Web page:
How Deep Do Snowshoes Sink

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Snowshoes are made differently than regular shoes and thus, are your best bet for walking through the snow. However, even a pair of snowshoes does not mean instant superpowers to skim across snowy surfaces. Depending on several factors, your snowshoes will sink into the snow. How deep the snow is determined by how far snowshoes sink into the snow.

While the size of the shoe and the weight of the person wearing it greatly determine how deep snowshoes sink, the type of snow you’re walking on also matters. Snowshoes will easily sink in freshly fallen generally between 6 inches to 12 inches.

How Snowshoes Work

The science behind snowshoes keeping you from sinking in the snow is quite simple. Snowshoes have a larger surface area than the bottom of regular tennis shoes or boots. the larger surface area does the work of evenly distributing your weight on the surface of the snow.

They’re bulkier, but the bulk provides their flotation ability. Snowshoes are made to help you float. Plus, they offer better grip in slippery conditions. Snowshoes are necessary when the snow is deeper than 12 inches or more and loose. They make it easy to travel in deep snow.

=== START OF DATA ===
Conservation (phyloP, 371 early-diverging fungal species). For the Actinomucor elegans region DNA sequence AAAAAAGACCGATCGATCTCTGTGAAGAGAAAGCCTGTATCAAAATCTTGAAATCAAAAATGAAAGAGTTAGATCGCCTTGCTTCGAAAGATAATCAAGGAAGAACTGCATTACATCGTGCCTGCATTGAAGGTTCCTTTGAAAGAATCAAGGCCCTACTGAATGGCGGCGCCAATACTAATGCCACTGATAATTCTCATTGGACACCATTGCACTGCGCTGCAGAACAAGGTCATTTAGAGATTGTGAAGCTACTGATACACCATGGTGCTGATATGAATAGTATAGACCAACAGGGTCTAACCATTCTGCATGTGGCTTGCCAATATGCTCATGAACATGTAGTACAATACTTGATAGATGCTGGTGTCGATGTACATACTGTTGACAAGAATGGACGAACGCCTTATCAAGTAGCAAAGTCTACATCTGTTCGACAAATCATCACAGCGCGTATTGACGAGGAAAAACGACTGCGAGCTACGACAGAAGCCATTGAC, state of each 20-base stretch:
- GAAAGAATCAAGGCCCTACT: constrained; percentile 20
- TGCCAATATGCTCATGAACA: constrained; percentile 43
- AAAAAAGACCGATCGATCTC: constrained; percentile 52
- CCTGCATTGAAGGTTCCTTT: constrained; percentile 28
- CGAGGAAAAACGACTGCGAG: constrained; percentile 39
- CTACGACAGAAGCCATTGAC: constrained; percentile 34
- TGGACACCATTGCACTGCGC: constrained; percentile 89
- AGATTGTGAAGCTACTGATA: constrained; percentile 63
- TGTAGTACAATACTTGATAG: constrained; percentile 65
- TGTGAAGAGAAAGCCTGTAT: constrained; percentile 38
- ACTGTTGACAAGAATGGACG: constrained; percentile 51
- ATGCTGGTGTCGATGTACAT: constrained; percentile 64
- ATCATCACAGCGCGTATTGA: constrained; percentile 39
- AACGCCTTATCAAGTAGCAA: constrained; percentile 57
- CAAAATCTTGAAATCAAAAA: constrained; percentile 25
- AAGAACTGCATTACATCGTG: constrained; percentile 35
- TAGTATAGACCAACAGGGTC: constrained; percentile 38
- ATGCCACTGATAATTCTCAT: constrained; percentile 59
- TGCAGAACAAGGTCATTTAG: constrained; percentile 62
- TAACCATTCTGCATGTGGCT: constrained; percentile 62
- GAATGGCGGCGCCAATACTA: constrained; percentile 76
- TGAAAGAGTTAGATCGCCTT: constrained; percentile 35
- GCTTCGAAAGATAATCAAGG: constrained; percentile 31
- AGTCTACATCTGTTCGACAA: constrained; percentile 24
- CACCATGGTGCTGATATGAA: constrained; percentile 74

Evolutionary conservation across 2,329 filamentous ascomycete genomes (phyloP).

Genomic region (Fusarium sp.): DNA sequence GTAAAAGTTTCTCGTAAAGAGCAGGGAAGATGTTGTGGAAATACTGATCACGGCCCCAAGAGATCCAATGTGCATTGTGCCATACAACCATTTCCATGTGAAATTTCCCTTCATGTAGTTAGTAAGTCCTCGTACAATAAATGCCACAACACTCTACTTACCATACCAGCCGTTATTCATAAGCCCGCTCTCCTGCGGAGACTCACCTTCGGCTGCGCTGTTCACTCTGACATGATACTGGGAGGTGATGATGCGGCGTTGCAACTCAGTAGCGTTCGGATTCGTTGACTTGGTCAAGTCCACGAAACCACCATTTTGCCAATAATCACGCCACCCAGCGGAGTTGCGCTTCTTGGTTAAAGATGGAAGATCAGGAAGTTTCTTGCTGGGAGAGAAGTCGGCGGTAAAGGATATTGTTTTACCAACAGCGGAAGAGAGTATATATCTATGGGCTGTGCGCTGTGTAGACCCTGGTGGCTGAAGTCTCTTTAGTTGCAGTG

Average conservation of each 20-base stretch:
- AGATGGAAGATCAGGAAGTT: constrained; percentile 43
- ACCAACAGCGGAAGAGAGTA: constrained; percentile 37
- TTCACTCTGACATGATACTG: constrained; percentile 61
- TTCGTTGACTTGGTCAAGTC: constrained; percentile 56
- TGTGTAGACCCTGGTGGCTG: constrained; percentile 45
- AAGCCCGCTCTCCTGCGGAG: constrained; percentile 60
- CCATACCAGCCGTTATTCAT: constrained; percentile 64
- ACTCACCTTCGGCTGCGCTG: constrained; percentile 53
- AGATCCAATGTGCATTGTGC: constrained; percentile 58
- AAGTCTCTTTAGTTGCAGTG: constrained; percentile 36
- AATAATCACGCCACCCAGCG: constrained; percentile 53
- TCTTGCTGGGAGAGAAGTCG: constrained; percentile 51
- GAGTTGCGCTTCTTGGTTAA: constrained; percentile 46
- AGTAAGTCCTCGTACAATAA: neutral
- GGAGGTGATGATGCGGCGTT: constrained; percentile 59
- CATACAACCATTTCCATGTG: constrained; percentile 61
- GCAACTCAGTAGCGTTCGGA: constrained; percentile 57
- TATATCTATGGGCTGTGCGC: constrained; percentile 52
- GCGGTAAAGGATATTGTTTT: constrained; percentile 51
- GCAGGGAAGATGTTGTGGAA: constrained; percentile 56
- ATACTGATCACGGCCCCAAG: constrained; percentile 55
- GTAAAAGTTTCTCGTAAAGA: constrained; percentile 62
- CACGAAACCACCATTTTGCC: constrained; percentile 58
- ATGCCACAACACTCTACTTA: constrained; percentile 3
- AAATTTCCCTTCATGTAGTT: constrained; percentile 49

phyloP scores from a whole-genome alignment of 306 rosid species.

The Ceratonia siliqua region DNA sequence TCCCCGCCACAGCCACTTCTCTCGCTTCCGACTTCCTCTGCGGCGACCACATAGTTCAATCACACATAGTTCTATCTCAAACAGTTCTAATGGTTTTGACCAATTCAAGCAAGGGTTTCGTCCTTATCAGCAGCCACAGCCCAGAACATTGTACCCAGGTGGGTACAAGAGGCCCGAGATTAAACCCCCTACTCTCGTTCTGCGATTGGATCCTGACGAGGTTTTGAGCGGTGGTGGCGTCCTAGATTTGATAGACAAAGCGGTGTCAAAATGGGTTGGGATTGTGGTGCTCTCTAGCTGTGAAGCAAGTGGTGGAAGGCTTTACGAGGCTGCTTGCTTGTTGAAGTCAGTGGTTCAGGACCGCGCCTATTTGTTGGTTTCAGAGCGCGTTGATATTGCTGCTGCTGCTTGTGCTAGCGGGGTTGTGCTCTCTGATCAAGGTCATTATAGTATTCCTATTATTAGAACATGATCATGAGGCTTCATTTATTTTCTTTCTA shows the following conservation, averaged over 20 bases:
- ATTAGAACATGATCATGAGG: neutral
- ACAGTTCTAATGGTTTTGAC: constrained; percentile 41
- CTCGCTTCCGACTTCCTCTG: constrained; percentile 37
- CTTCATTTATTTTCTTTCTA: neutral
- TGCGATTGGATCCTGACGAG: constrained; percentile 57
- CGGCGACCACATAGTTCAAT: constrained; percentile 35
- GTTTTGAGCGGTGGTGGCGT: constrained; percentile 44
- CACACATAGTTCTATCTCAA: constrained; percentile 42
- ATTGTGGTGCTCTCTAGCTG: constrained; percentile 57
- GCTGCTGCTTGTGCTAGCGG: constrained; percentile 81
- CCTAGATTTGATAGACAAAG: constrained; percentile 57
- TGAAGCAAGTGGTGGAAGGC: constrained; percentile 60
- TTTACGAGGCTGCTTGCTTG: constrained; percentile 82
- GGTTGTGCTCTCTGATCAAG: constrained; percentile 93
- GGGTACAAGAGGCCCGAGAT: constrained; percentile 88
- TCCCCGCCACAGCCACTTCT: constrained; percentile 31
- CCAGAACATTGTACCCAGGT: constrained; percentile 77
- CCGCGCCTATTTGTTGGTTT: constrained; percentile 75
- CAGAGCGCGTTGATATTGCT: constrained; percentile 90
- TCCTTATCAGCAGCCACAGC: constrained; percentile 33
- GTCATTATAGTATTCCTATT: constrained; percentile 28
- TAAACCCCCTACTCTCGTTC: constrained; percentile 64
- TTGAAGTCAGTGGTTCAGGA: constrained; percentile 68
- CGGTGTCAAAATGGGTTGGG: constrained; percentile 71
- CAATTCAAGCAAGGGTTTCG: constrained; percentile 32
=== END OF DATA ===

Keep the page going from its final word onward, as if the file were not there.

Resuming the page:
Choosing the Right Snowshoes

The kind of snowshoes you buy depends on several factors. These factors include the snow conditions, the weight of the user, and the intended activity. Whichever you end up going for will be decided by these factors. Recreational snowshoes are best suited for beginners and flat terrains and are less expensive. Running snowshoes are best suited for runners and cross-racers and are used on groomed trails.

Wooden snowshoes or modern snowshoes are other options. Modern snowshoes require less maintenance and less effort to put on compared to the more traditional snowshoe. They are also more suited to the backcountry, especially if you’re going on a backpacking trip.

Although a standard pair of snowshoes are built to be more snow-supporting, they require much more maintenance because of their wood frames and design. They are not ideal for the backcountry as you may not have adequate time to spend cleaning them out.

You can pore through a snowshoe magazine to see different snowshoes, make an informed choice, and buy the best pair of snowshoes that meet your needs.

Snow Conditions

Snow conditions refer to snow density. When it comes down to it, we have over three categories of snow density. Icy snow is hard-packed snow that’s frozen solid. You won’t sink on this type of snow, but you can expect to skim and skid across the surface of this type of snow.

Fluffy snow or powdery snow is loose and not very dense. Mostly, it is freshly fallen snow and the type you’re most likely to sink in. On fluffy snow, you may sink between 6 and 12 inches or more if you break the trail.

Heavy snow is usually wet snow. It is not as loose as fresh snow and offers more support when you’re snowshoeing. You can sink between 6 and 8 inches in this kind of snow.

Body Weight